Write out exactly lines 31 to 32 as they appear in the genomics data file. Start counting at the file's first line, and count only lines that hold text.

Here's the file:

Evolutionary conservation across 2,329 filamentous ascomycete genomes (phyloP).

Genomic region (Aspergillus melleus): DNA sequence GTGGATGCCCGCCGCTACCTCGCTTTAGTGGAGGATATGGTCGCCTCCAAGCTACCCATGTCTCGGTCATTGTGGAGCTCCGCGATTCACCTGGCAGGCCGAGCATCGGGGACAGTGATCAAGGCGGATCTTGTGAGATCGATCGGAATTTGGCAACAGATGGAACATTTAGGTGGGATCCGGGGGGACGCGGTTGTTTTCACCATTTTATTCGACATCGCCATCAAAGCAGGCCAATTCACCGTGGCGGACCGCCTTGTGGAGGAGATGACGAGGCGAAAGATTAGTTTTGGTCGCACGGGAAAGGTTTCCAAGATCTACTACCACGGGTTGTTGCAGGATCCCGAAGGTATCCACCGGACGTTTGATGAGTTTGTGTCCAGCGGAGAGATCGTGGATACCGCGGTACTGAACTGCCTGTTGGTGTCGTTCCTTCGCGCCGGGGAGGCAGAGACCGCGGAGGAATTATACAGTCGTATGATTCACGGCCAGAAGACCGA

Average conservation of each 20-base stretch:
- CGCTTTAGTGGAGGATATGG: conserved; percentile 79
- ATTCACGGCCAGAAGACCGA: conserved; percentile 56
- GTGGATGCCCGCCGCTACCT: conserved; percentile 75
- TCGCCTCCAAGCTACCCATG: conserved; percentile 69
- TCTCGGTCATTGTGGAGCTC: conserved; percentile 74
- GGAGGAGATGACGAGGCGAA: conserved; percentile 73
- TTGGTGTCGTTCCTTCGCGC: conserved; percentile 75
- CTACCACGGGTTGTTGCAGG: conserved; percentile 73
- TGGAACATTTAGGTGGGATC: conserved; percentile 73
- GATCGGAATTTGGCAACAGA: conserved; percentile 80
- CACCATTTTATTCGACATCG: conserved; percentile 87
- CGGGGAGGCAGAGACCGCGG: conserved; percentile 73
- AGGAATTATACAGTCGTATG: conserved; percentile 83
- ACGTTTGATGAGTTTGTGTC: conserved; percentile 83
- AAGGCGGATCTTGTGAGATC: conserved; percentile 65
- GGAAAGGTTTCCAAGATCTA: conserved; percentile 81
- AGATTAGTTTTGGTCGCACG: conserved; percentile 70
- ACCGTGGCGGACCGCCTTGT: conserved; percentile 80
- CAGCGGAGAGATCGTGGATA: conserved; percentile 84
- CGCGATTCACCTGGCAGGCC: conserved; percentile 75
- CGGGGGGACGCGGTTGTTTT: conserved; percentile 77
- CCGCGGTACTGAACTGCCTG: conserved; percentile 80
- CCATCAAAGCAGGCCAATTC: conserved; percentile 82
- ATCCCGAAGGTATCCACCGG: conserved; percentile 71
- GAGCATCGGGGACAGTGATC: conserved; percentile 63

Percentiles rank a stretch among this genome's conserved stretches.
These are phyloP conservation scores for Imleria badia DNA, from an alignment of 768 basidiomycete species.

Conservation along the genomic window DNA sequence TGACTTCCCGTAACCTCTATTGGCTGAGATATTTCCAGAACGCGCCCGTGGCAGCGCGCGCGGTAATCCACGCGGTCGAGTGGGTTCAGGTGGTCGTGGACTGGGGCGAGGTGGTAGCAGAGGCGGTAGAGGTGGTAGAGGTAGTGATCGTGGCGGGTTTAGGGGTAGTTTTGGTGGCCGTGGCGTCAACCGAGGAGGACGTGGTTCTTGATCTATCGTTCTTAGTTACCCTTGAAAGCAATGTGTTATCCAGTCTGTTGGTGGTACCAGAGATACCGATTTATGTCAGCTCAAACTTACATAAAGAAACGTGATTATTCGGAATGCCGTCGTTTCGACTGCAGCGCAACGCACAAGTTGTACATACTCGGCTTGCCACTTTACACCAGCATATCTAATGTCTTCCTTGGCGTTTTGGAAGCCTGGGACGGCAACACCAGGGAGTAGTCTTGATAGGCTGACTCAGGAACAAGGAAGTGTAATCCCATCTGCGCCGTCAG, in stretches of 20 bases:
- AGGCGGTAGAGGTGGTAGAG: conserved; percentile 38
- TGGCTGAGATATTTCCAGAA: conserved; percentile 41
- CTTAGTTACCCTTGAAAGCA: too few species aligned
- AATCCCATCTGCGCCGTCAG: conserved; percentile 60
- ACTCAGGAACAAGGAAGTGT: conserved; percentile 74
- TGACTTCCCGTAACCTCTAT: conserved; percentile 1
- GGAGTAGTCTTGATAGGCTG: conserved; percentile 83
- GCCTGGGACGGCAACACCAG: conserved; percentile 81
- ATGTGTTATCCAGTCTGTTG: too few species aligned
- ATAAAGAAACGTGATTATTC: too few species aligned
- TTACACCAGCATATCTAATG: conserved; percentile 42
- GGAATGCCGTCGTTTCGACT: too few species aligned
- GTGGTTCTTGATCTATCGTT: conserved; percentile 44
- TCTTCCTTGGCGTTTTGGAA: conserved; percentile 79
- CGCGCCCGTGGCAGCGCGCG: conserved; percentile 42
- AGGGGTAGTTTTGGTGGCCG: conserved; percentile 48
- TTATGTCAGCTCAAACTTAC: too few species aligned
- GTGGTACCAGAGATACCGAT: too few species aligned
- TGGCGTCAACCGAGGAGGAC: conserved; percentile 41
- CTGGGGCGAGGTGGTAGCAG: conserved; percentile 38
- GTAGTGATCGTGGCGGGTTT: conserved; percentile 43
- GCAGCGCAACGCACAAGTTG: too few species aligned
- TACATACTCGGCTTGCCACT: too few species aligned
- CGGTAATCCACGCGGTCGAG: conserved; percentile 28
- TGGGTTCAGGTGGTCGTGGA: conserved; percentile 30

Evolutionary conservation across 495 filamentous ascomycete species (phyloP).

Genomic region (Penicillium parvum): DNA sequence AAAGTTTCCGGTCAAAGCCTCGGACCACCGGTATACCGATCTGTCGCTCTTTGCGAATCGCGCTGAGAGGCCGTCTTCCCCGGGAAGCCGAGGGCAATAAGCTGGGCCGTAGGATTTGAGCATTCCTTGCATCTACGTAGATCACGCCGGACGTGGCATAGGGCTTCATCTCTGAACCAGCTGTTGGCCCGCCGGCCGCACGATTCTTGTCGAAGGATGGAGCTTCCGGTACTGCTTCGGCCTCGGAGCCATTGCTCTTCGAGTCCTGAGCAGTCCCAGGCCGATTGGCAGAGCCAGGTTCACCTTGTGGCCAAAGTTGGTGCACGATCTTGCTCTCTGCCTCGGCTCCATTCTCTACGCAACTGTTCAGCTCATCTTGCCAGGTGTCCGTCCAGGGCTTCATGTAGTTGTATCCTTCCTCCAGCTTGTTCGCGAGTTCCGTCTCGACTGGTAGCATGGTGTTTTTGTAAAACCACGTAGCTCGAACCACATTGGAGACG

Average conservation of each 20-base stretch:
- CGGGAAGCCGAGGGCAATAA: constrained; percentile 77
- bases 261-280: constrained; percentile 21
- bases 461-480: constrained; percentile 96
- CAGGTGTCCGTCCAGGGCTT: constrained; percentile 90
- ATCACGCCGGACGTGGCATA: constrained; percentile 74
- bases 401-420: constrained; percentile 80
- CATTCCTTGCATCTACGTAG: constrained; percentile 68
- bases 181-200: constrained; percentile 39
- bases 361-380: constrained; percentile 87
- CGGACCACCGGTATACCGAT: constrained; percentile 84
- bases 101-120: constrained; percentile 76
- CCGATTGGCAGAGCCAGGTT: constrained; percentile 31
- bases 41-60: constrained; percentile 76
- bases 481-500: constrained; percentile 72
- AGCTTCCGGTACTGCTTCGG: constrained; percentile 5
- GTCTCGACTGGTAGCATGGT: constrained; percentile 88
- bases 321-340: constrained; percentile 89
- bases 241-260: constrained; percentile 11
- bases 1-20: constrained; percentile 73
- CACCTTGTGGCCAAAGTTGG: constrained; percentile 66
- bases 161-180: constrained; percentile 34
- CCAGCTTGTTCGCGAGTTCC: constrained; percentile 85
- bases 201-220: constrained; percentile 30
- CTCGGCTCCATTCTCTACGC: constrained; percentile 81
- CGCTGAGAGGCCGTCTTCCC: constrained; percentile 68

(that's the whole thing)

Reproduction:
Conservation along the genomic window DNA sequence TGACTTCCCGTAACCTCTATTGGCTGAGATATTTCCAGAACGCGCCCGTGGCAGCGCGCGCGGTAATCCACGCGGTCGAGTGGGTTCAGGTGGTCGTGGACTGGGGCGAGGTGGTAGCAGAGGCGGTAGAGGTGGTAGAGGTAGTGATCGTGGCGGGTTTAGGGGTAGTTTTGGTGGCCGTGGCGTCAACCGAGGAGGACGTGGTTCTTGATCTATCGTTCTTAGTTACCCTTGAAAGCAATGTGTTATCCAGTCTGTTGGTGGTACCAGAGATACCGATTTATGTCAGCTCAAACTTACATAAAGAAACGTGATTATTCGGAATGCCGTCGTTTCGACTGCAGCGCAACGCACAAGTTGTACATACTCGGCTTGCCACTTTACACCAGCATATCTAATGTCTTCCTTGGCGTTTTGGAAGCCTGGGACGGCAACACCAGGGAGTAGTCTTGATAGGCTGACTCAGGAACAAGGAAGTGTAATCCCATCTGCGCCGTCAG, in stretches of 20 bases:
- AGGCGGTAGAGGTGGTAGAG: conserved; percentile 38